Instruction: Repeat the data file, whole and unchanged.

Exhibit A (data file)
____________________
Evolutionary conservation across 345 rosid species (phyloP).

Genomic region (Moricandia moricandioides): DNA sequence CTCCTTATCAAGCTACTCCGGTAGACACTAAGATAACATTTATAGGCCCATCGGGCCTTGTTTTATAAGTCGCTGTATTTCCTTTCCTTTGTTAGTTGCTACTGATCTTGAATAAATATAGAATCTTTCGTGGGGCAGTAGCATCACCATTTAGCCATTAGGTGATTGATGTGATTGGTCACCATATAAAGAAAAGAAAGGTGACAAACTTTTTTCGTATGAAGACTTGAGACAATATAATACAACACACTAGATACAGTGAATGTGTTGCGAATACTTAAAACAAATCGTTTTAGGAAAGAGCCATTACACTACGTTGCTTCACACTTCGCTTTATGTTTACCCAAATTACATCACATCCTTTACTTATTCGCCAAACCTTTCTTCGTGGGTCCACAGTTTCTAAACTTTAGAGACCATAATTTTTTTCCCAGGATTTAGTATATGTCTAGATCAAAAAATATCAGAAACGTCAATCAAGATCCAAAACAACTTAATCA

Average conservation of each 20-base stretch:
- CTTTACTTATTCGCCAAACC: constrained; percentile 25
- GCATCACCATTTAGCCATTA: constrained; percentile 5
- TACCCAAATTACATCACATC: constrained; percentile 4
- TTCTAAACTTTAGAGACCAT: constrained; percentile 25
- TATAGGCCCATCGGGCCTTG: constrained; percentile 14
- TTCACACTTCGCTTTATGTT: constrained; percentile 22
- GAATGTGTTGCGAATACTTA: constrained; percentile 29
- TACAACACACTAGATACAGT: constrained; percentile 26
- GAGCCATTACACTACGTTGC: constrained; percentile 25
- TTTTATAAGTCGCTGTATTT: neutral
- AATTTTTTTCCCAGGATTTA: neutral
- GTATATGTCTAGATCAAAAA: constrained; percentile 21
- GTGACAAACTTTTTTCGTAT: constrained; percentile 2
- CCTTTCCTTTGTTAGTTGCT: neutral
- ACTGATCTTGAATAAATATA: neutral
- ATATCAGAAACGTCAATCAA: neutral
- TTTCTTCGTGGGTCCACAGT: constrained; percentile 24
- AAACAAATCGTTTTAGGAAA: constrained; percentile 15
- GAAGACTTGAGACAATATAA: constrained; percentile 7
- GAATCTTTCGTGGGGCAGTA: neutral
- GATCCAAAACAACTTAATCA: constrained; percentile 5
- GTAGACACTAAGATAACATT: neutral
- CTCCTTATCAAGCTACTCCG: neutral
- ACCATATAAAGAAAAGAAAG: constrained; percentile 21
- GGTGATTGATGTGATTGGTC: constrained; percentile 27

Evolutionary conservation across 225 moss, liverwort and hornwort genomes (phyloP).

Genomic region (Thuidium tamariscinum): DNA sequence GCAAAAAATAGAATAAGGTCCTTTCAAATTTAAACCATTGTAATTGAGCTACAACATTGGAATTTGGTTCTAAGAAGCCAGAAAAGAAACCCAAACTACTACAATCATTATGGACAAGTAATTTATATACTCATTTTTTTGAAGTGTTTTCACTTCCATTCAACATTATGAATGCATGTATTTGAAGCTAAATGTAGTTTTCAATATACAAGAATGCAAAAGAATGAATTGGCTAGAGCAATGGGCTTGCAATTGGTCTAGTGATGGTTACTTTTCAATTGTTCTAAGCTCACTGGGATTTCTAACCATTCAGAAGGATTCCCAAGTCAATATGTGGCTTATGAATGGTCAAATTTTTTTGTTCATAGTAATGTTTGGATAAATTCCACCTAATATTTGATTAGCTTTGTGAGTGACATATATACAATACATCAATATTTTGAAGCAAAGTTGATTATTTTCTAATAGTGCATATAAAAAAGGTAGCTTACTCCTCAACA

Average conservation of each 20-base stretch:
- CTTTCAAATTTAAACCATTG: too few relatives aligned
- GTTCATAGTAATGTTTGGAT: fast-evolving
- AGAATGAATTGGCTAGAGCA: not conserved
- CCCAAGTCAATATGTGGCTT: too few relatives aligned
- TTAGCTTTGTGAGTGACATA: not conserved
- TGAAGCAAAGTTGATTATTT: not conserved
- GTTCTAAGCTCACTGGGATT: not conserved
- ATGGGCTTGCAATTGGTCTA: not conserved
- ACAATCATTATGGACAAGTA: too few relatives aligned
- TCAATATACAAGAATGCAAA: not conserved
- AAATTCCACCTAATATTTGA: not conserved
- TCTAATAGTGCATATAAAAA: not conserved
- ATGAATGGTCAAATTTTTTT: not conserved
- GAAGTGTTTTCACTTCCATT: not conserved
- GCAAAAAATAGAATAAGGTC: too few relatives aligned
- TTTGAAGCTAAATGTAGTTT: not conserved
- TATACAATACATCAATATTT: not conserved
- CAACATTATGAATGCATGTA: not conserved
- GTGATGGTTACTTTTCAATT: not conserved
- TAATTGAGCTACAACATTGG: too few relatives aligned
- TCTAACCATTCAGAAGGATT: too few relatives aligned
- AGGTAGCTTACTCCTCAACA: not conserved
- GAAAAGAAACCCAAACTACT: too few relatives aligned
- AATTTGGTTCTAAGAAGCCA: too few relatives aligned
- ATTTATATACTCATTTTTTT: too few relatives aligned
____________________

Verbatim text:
Evolutionary conservation across 345 rosid species (phyloP).

Genomic region (Moricandia moricandioides): DNA sequence CTCCTTATCAAGCTACTCCGGTAGACACTAAGATAACATTTATAGGCCCATCGGGCCTTGTTTTATAAGTCGCTGTATTTCCTTTCCTTTGTTAGTTGCTACTGATCTTGAATAAATATAGAATCTTTCGTGGGGCAGTAGCATCACCATTTAGCCATTAGGTGATTGATGTGATTGGTCACCATATAAAGAAAAGAAAGGTGACAAACTTTTTTCGTATGAAGACTTGAGACAATATAATACAACACACTAGATACAGTGAATGTGTTGCGAATACTTAAAACAAATCGTTTTAGGAAAGAGCCATTACACTACGTTGCTTCACACTTCGCTTTATGTTTACCCAAATTACATCACATCCTTTACTTATTCGCCAAACCTTTCTTCGTGGGTCCACAGTTTCTAAACTTTAGAGACCATAATTTTTTTCCCAGGATTTAGTATATGTCTAGATCAAAAAATATCAGAAACGTCAATCAAGATCCAAAACAACTTAATCA

Average conservation of each 20-base stretch:
- CTTTACTTATTCGCCAAACC: constrained; percentile 25
- GCATCACCATTTAGCCATTA: constrained; percentile 5
- TACCCAAATTACATCACATC: constrained; percentile 4
- TTCTAAACTTTAGAGACCAT: constrained; percentile 25
- TATAGGCCCATCGGGCCTTG: constrained; percentile 14
- TTCACACTTCGCTTTATGTT: constrained; percentile 22
- GAATGTGTTGCGAATACTTA: constrained; percentile 29
- TACAACACACTAGATACAGT: constrained; percentile 26
- GAGCCATTACACTACGTTGC: constrained; percentile 25
- TTTTATAAGTCGCTGTATTT: neutral
- AATTTTTTTCCCAGGATTTA: neutral
- GTATATGTCTAGATCAAAAA: constrained; percentile 21
- GTGACAAACTTTTTTCGTAT: constrained; percentile 2
- CCTTTCCTTTGTTAGTTGCT: neutral
- ACTGATCTTGAATAAATATA: neutral
- ATATCAGAAACGTCAATCAA: neutral
- TTTCTTCGTGGGTCCACAGT: constrained; percentile 24
- AAACAAATCGTTTTAGGAAA: constrained; percentile 15
- GAAGACTTGAGACAATATAA: constrained; percentile 7
- GAATCTTTCGTGGGGCAGTA: neutral
- GATCCAAAACAACTTAATCA: constrained; percentile 5
- GTAGACACTAAGATAACATT: neutral
- CTCCTTATCAAGCTACTCCG: neutral
- ACCATATAAAGAAAAGAAAG: constrained; percentile 21
- GGTGATTGATGTGATTGGTC: constrained; percentile 27

Evolutionary conservation across 225 moss, liverwort and hornwort genomes (phyloP).

Genomic region (Thuidium tamariscinum): DNA sequence GCAAAAAATAGAATAAGGTCCTTTCAAATTTAAACCATTGTAATTGAGCTACAACATTGGAATTTGGTTCTAAGAAGCCAGAAAAGAAACCCAAACTACTACAATCATTATGGACAAGTAATTTATATACTCATTTTTTTGAAGTGTTTTCACTTCCATTCAACATTATGAATGCATGTATTTGAAGCTAAATGTAGTTTTCAATATACAAGAATGCAAAAGAATGAATTGGCTAGAGCAATGGGCTTGCAATTGGTCTAGTGATGGTTACTTTTCAATTGTTCTAAGCTCACTGGGATTTCTAACCATTCAGAAGGATTCCCAAGTCAATATGTGGCTTATGAATGGTCAAATTTTTTTGTTCATAGTAATGTTTGGATAAATTCCACCTAATATTTGATTAGCTTTGTGAGTGACATATATACAATACATCAATATTTTGAAGCAAAGTTGATTATTTTCTAATAGTGCATATAAAAAAGGTAGCTTACTCCTCAACA

Average conservation of each 20-base stretch:
- CTTTCAAATTTAAACCATTG: too few relatives aligned
- GTTCATAGTAATGTTTGGAT: fast-evolving
- AGAATGAATTGGCTAGAGCA: not conserved
- CCCAAGTCAATATGTGGCTT: too few relatives aligned
- TTAGCTTTGTGAGTGACATA: not conserved
- TGAAGCAAAGTTGATTATTT: not conserved
- GTTCTAAGCTCACTGGGATT: not conserved
- ATGGGCTTGCAATTGGTCTA: not conserved
- ACAATCATTATGGACAAGTA: too few relatives aligned
- TCAATATACAAGAATGCAAA: not conserved
- AAATTCCACCTAATATTTGA: not conserved
- TCTAATAGTGCATATAAAAA: not conserved
- ATGAATGGTCAAATTTTTTT: not conserved
- GAAGTGTTTTCACTTCCATT: not conserved
- GCAAAAAATAGAATAAGGTC: too few relatives aligned
- TTTGAAGCTAAATGTAGTTT: not conserved
- TATACAATACATCAATATTT: not conserved
- CAACATTATGAATGCATGTA: not conserved
- GTGATGGTTACTTTTCAATT: not conserved
- TAATTGAGCTACAACATTGG: too few relatives aligned
- TCTAACCATTCAGAAGGATT: too few relatives aligned
- AGGTAGCTTACTCCTCAACA: not conserved
- GAAAAGAAACCCAAACTACT: too few relatives aligned
- AATTTGGTTCTAAGAAGCCA: too few relatives aligned
- ATTTATATACTCATTTTTTT: too few relatives aligned